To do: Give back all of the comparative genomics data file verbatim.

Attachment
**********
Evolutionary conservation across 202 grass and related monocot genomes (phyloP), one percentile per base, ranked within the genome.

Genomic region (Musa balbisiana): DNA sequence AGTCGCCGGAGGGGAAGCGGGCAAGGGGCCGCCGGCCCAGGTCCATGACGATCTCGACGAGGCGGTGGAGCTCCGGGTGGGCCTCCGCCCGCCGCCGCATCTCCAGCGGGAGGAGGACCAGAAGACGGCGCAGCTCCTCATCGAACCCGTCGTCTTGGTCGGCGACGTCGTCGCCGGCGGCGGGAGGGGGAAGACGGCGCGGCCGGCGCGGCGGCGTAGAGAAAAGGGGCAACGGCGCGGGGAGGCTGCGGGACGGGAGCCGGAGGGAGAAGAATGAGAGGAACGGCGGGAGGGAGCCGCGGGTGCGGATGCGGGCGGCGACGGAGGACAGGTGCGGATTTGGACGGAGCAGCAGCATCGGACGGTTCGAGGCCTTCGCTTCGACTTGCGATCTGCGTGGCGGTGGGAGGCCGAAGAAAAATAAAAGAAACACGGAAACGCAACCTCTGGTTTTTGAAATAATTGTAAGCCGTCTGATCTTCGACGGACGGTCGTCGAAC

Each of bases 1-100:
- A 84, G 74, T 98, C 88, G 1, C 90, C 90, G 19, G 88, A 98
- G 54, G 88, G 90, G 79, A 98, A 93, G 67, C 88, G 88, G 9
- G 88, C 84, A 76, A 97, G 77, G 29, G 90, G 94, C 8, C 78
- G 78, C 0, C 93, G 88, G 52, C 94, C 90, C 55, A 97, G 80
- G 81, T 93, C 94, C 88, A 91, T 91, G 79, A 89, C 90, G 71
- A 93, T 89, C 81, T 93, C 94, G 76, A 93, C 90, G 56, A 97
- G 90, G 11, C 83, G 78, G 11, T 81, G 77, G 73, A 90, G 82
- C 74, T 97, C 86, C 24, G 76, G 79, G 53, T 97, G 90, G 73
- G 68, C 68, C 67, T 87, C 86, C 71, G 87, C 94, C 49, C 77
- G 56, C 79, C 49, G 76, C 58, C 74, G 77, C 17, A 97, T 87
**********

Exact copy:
Evolutionary conservation across 202 grass and related monocot genomes (phyloP), one percentile per base, ranked within the genome.

Genomic region (Musa balbisiana): DNA sequence AGTCGCCGGAGGGGAAGCGGGCAAGGGGCCGCCGGCCCAGGTCCATGACGATCTCGACGAGGCGGTGGAGCTCCGGGTGGGCCTCCGCCCGCCGCCGCATCTCCAGCGGGAGGAGGACCAGAAGACGGCGCAGCTCCTCATCGAACCCGTCGTCTTGGTCGGCGACGTCGTCGCCGGCGGCGGGAGGGGGAAGACGGCGCGGCCGGCGCGGCGGCGTAGAGAAAAGGGGCAACGGCGCGGGGAGGCTGCGGGACGGGAGCCGGAGGGAGAAGAATGAGAGGAACGGCGGGAGGGAGCCGCGGGTGCGGATGCGGGCGGCGACGGAGGACAGGTGCGGATTTGGACGGAGCAGCAGCATCGGACGGTTCGAGGCCTTCGCTTCGACTTGCGATCTGCGTGGCGGTGGGAGGCCGAAGAAAAATAAAAGAAACACGGAAACGCAACCTCTGGTTTTTGAAATAATTGTAAGCCGTCTGATCTTCGACGGACGGTCGTCGAAC

Each of bases 1-100:
- A 84, G 74, T 98, C 88, G 1, C 90, C 90, G 19, G 88, A 98
- G 54, G 88, G 90, G 79, A 98, A 93, G 67, C 88, G 88, G 9
- G 88, C 84, A 76, A 97, G 77, G 29, G 90, G 94, C 8, C 78
- G 78, C 0, C 93, G 88, G 52, C 94, C 90, C 55, A 97, G 80
- G 81, T 93, C 94, C 88, A 91, T 91, G 79, A 89, C 90, G 71
- A 93, T 89, C 81, T 93, C 94, G 76, A 93, C 90, G 56, A 97
- G 90, G 11, C 83, G 78, G 11, T 81, G 77, G 73, A 90, G 82
- C 74, T 97, C 86, C 24, G 76, G 79, G 53, T 97, G 90, G 73
- G 68, C 68, C 67, T 87, C 86, C 71, G 87, C 94, C 49, C 77
- G 56, C 79, C 49, G 76, C 58, C 74, G 77, C 17, A 97, T 87